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Impact of burn severity on thermokarst initiation and expansion in Arctic tundra ecosystems
  • Yaping Chen,
  • Mark Lara,
  • Fengsheng Hu
Yaping Chen
University of Illinois at Urbana Champaign

Corresponding Author:ychen410@illinois.edu

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Mark Lara
University of Illinois
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Fengsheng Hu
University of Illinois at Urbana Champaign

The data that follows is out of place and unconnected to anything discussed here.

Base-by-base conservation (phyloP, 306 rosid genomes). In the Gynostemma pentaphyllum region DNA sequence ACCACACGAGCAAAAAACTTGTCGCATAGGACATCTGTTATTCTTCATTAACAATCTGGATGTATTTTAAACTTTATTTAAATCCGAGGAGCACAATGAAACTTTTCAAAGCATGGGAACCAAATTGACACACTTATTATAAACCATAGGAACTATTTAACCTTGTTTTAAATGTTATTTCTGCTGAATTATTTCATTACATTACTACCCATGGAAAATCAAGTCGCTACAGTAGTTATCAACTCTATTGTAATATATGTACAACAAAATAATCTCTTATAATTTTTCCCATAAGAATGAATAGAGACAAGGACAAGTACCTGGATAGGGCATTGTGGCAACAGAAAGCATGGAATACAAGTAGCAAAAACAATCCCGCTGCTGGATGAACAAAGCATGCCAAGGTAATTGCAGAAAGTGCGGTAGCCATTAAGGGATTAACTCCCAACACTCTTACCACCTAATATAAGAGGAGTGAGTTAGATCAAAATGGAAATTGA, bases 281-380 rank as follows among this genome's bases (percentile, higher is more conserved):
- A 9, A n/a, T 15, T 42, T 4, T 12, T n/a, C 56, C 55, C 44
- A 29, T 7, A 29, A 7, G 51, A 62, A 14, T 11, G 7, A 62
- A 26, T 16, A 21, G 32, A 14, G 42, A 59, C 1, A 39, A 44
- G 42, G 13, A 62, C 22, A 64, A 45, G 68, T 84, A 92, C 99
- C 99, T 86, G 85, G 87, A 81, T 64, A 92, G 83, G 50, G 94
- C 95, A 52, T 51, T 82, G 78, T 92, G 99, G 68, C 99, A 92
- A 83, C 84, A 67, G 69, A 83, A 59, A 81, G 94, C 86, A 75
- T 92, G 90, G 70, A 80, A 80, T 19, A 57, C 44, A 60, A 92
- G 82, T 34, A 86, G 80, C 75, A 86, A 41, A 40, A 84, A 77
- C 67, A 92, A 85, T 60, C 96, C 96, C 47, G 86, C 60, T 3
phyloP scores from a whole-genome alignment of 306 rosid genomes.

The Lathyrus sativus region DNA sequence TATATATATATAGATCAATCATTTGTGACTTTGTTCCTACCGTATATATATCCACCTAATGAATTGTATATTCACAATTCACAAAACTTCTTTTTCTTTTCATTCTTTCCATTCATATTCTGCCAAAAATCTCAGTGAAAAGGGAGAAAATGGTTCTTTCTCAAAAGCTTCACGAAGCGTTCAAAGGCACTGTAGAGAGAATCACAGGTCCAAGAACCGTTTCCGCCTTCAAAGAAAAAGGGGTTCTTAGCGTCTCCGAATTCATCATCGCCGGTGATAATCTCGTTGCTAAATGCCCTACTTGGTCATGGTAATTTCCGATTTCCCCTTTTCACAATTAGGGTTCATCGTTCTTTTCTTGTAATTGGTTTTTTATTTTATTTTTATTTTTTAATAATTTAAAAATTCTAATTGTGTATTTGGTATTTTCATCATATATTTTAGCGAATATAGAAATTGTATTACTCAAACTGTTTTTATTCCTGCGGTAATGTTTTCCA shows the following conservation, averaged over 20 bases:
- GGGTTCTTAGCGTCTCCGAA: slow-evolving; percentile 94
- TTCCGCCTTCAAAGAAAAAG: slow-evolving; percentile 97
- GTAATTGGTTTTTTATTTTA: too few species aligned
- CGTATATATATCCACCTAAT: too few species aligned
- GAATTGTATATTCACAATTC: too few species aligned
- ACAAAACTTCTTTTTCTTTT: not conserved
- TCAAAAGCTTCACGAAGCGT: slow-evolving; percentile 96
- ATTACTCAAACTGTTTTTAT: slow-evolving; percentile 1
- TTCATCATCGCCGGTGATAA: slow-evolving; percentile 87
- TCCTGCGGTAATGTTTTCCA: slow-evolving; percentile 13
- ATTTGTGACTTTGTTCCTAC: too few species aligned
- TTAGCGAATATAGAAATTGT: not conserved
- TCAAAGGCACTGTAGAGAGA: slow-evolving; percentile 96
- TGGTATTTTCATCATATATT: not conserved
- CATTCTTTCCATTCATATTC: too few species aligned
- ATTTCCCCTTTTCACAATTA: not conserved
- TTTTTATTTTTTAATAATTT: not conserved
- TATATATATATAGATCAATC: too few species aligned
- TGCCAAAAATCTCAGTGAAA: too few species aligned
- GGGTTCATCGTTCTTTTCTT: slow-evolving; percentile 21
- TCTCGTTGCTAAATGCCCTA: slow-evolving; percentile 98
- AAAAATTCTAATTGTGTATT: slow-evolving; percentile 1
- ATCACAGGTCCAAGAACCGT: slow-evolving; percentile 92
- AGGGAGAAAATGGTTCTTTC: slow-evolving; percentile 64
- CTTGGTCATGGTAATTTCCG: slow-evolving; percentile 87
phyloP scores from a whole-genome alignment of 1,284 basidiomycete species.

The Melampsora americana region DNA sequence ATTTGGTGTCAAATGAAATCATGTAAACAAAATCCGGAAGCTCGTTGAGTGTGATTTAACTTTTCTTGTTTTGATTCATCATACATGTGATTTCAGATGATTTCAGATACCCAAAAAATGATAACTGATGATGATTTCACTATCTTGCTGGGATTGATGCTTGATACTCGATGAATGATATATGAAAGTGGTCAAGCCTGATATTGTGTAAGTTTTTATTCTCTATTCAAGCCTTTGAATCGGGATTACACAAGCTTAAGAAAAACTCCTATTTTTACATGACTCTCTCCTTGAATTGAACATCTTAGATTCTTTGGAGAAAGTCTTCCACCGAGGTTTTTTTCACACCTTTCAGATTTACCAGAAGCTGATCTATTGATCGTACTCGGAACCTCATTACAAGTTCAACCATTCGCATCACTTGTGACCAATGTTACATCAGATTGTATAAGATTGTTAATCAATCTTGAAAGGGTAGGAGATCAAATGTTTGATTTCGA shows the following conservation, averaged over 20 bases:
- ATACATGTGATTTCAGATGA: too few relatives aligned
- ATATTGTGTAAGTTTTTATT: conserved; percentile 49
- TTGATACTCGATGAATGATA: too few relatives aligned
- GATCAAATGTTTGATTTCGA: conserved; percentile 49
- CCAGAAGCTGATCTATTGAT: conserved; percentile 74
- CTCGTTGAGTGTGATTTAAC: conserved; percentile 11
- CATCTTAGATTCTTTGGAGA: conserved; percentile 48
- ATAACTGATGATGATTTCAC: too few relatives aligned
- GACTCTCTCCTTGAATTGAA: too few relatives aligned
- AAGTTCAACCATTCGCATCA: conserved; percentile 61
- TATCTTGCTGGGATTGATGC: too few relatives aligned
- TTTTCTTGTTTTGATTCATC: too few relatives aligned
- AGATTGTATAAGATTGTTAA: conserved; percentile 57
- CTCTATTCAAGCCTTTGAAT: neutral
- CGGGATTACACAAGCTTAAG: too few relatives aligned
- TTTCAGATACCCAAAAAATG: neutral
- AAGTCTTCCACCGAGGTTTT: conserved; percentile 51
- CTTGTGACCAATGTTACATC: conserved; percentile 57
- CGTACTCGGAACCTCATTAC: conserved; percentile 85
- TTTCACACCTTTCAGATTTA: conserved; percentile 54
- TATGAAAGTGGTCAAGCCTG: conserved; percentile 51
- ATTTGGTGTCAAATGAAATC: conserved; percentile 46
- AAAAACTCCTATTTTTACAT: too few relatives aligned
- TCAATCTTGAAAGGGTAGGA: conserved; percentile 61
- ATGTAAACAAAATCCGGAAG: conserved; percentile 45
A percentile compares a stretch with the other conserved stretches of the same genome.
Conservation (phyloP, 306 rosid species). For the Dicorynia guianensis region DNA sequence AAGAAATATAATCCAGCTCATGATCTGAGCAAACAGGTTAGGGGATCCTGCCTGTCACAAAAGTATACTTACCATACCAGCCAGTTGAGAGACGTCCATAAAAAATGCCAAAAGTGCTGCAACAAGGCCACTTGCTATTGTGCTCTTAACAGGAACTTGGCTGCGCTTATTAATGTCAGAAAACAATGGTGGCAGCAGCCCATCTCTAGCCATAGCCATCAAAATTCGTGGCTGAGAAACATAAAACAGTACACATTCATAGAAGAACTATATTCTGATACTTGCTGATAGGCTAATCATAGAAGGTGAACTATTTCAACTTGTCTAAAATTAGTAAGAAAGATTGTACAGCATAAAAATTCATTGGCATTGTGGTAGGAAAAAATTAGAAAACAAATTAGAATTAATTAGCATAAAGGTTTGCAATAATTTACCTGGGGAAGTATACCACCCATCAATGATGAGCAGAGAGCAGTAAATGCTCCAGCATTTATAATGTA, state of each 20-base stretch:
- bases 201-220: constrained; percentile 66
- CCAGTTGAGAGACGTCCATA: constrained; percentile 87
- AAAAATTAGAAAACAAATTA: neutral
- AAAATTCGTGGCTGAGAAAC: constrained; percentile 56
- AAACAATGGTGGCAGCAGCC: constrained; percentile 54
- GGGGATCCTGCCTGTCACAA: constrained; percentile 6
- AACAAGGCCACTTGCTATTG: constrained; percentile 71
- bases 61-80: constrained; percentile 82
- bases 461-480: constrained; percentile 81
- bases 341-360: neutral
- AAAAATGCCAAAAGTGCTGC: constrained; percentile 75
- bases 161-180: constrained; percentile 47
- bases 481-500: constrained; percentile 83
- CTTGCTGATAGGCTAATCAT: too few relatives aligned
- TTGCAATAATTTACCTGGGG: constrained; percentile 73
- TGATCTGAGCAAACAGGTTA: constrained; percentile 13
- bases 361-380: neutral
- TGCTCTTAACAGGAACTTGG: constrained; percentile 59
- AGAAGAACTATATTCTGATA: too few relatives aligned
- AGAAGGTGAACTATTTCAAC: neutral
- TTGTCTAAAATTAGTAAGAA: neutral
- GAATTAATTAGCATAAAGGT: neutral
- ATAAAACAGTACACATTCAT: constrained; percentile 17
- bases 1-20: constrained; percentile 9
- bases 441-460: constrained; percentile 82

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Burn severity influences various biophysical and biogeochemical processes, and it is projected to increase in the coming decades across high-latitude ecosystems. However, the impact of burn severity on thermokarst (e.g., land subsidence after ground ice melting) is not well understood. We used time-series image analysis to assess the effects of burn severity and ground ice content on thermokarst processes in the Noatak National Preserve, northwestern Alaska. To extend the temporal depth for illustrating fire-thermokarst linkages, we evaluated eight existing fire indices derived from visible and near-infrared (380-1100 nm) spectral bands and developed burn severity maps of historical fires using Landsat MSS sensors (operation between 1972-1992). Our results reveal that tundra fire is a significant factor in creating thermokarst landforms (p<0.01), and that the magnitude of thermokarst varies with burn severity levels and ground ice content (p<0.05). An abrupt increase in thermokarst occurred one year after fire but the rate of thermokarst decreased after three years. The area of thermokarst three years after fire was highest in high-severity burns (385 ± 47 m2 thermokarst area/ha burned area), followed by moderate- (255 ± 32 m2/ha) and low-severity (201 ± 42 m2/ha) burns. Ground ice content interacted with burn severity to affect thermokarst; the area of thermokarst was twice as large in landscapes with high ground ice (356 ± 67 m2/ha) as in landscapes of low ground ice (167 ± 39 m2/ha) three years after fire. Among the eight fire indices, the Global Environmental Monitoring Index (GEMI) demonstrates the strongest correlation with field-based estimates (R2 = 0.8). Burn-severity maps reconstructed with GEMI reveal that over a 40-year study period, thermokarst expansion occurred more rapidly in high-severe burns than in low-severity or unburned areas. Our results suggest that the projected increase in burn severity may result in abrupt and long-lasting permafrost degradation in tundra ecosystems with potential consequences on Arctic carbon stocks.